Twenty-somethings Could Be a Donor Tailwind

Last week, there was a fascinating article talking about 20-24 year olds being the largest cohort in the US. There's a lot that comes with such a large, young demographic that in just a few years will likely be driving a boom in childbirths and home purchases.

Traditionally, we think of younger alumni as drivers of participation metrics; though a bit less so as sources of significant real dollars. It's logical: young people make less money and thus have less giving capacity.

So, we just want them to do something for their alma mater. Right? RIGHT?

Well, yes and no. Participation is about a lot of things - driving engagement, building a culture of giving between young alumni and their alma mater, and, well, rankings.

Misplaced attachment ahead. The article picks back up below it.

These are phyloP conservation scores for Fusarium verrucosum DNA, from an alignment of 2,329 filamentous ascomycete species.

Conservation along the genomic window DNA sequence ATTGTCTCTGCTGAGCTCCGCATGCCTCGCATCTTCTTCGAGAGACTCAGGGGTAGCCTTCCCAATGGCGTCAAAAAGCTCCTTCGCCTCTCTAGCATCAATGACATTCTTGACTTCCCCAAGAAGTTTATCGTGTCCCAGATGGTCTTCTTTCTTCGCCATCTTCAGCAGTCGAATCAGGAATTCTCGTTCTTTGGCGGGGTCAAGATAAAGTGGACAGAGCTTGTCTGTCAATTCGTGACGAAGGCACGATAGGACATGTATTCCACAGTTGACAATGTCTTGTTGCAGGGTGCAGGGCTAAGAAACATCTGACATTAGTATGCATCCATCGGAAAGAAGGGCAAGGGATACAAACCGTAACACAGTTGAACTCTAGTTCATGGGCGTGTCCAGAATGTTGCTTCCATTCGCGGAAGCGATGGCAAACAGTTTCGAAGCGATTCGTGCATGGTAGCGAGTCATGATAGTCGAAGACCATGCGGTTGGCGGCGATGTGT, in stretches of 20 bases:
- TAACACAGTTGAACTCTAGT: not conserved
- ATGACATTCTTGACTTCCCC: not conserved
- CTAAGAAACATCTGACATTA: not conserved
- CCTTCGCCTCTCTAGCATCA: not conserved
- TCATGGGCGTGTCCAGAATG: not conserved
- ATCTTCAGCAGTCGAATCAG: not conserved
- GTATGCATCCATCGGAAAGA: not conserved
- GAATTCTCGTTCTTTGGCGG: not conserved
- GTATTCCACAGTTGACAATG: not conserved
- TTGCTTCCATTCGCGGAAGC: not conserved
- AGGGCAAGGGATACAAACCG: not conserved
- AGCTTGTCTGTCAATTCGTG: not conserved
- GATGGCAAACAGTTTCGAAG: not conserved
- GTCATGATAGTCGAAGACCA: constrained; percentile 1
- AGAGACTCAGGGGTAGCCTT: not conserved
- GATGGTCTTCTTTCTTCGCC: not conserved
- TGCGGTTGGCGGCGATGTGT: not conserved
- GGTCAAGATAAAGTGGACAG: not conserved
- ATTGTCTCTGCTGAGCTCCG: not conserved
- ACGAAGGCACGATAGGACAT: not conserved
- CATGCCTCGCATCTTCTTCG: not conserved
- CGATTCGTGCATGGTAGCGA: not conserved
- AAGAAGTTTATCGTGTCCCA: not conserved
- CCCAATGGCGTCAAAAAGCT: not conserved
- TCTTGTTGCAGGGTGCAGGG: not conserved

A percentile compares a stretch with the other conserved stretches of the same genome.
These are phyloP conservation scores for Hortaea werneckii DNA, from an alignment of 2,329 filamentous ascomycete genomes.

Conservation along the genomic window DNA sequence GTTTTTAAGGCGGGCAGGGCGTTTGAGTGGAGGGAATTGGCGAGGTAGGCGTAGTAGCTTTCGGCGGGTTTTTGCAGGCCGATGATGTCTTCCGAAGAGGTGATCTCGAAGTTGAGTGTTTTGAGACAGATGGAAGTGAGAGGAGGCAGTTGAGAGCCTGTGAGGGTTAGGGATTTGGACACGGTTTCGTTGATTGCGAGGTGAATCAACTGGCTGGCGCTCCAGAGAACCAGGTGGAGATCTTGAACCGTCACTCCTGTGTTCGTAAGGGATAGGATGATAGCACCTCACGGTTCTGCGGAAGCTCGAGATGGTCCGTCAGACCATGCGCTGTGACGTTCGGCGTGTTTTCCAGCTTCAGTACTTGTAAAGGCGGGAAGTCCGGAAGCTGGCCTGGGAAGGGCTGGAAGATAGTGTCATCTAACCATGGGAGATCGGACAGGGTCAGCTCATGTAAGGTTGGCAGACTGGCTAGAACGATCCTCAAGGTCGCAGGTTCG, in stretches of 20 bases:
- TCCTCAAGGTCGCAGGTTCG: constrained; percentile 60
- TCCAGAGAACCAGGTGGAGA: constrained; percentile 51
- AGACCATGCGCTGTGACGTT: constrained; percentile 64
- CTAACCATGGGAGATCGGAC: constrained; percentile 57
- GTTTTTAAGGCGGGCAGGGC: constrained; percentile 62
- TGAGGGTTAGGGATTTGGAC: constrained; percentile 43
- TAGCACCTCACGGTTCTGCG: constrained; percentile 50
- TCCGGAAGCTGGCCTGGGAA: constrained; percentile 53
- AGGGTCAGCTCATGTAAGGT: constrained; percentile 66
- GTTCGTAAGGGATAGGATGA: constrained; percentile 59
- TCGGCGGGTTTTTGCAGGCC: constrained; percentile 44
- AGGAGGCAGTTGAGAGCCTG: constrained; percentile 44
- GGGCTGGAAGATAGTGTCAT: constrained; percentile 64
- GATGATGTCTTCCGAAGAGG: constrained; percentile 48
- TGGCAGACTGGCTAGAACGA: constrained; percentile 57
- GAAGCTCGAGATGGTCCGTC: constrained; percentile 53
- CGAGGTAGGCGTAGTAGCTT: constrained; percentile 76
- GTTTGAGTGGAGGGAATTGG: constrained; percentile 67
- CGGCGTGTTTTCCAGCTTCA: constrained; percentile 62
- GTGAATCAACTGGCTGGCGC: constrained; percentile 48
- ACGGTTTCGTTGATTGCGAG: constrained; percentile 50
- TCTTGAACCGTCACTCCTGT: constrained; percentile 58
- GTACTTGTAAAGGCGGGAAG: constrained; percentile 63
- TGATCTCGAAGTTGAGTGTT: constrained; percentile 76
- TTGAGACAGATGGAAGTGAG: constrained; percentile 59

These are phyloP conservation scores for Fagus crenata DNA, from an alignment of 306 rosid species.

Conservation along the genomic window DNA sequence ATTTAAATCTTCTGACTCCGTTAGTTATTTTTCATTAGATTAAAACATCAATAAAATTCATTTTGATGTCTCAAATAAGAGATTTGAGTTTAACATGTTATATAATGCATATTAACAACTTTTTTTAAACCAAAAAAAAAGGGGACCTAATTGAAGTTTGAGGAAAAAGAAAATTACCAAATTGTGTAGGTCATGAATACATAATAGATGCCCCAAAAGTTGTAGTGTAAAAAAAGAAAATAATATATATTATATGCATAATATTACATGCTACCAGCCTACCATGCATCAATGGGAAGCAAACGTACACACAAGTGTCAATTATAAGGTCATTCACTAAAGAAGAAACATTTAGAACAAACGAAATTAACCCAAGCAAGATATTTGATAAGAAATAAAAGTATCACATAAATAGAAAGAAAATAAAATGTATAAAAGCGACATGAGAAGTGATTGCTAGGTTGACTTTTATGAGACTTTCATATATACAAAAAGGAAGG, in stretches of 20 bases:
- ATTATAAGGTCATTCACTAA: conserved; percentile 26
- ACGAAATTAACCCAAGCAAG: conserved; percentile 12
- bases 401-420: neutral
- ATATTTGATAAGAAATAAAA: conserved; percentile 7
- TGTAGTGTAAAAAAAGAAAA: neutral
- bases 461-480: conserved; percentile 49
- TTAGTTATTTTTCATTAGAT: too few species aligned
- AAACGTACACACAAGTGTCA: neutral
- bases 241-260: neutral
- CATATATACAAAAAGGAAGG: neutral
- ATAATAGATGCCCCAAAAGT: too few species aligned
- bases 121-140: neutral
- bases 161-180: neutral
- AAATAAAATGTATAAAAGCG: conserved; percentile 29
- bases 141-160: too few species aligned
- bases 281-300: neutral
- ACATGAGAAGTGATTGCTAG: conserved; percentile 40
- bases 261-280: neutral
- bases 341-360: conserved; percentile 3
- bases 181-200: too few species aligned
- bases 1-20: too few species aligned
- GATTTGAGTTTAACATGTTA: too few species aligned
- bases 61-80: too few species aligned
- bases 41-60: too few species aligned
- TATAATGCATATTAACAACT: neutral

But, with such a rapid upcoming acceleration of younger alumni wealth, there's something else we need to be thinking about: evidencing for young alumni the impact of more significant gifts. When we build a culture of giving, then, we should be as focused on an alum giving anything as we can be on the size of that gift. As they mature, we'll have an opportunity to see five figure gifts come from alumni we'd normally only expect smaller participation type gifts come from.

Should you ask a 24 year old to give $1,000? Probably not. But if the average gift you hope to receive from a 24 year old grad is $50, perhaps it's time to ask: how do we compel these younger alumni to think bigger about what they give? Is the goal number $100? $300? Only your data can reveal that, but it's time to think beyond participation with young alumni because very soon they'll be in a position to give big.

Will they be thinking about big gifts for their alma mater when that time comes?

Nick Zeckets